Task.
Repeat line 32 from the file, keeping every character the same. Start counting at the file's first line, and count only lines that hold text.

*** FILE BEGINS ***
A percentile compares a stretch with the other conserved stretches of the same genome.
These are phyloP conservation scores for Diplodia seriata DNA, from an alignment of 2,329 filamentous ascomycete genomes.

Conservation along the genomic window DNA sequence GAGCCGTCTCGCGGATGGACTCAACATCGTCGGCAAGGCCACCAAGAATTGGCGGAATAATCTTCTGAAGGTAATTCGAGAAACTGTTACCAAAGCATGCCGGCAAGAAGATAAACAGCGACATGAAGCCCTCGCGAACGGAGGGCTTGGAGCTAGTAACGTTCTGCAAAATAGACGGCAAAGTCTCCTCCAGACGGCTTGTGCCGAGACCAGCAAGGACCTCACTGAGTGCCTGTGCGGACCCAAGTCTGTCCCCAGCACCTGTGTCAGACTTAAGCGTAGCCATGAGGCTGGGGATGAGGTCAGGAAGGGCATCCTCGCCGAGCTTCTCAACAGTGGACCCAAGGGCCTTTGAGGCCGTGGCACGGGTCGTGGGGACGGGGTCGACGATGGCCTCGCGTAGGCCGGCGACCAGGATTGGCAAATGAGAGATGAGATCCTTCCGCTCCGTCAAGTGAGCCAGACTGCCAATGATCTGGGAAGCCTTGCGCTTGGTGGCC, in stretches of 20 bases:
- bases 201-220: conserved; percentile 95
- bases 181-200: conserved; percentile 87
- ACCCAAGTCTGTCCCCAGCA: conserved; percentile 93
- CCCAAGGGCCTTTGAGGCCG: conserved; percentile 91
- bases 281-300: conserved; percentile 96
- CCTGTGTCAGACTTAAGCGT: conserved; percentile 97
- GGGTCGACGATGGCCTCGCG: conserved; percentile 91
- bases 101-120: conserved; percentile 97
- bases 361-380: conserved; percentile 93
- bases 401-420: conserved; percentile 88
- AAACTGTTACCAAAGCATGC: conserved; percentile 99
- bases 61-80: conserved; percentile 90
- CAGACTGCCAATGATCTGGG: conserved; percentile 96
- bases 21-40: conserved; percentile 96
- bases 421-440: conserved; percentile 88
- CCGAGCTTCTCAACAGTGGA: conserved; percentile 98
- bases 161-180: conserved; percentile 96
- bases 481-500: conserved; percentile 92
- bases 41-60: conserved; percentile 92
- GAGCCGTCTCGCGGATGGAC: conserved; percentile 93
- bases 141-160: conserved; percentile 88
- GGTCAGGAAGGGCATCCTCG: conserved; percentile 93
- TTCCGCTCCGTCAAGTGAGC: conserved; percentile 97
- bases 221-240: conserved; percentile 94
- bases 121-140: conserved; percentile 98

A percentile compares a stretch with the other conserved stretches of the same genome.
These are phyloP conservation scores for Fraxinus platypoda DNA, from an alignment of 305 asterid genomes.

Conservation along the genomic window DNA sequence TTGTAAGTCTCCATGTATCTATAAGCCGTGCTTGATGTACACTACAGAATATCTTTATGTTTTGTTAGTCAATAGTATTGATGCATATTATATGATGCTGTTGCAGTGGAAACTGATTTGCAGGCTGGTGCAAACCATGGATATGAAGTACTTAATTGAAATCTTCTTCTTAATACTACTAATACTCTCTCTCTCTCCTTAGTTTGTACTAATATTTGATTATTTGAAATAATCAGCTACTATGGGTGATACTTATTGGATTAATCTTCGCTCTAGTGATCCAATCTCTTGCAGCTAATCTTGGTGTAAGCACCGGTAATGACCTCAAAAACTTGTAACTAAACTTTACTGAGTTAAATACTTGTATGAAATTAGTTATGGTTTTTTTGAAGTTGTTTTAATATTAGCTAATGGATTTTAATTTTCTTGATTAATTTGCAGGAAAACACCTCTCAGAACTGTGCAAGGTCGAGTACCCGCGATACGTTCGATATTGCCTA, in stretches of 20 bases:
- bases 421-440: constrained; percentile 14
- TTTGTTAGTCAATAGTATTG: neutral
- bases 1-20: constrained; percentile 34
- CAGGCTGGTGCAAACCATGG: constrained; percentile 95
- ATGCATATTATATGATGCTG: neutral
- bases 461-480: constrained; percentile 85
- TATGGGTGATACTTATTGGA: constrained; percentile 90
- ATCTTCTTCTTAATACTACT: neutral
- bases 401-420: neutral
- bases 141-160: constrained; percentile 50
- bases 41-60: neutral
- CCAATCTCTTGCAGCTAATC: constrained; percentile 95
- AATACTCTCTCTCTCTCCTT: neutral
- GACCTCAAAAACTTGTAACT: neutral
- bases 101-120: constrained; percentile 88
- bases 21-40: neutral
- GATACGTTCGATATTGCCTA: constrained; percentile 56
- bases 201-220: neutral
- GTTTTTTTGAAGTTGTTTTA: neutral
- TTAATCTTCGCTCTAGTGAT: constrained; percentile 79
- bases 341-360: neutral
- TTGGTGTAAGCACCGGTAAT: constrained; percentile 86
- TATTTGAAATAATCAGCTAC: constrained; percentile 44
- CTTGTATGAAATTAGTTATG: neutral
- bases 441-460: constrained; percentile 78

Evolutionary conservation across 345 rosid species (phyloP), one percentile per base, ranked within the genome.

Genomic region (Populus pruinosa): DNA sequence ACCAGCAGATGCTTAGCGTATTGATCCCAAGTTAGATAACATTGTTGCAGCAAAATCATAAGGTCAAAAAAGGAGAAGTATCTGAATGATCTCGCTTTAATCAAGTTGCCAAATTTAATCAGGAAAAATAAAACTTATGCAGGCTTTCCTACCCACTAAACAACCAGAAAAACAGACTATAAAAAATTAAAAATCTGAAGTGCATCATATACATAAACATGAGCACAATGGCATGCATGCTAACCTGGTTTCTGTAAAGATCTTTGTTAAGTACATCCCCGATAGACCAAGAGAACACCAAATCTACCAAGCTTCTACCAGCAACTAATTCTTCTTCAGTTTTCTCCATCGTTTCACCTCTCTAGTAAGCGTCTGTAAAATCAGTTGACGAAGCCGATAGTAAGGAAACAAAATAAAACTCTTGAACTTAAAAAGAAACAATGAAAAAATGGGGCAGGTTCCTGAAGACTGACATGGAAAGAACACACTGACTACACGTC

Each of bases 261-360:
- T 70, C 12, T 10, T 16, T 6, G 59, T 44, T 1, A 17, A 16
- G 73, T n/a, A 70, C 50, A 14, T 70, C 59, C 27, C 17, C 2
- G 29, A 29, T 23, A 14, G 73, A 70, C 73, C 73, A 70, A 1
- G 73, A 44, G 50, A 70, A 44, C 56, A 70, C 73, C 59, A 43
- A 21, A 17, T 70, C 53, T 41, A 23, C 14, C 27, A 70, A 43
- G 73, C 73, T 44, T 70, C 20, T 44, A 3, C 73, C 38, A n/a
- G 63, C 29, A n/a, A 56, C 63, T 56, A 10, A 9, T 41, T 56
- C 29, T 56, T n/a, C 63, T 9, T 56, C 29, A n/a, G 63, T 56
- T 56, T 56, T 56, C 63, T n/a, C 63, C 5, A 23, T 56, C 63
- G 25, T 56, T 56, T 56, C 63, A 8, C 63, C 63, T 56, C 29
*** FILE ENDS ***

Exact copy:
- bases 421-440: constrained; percentile 14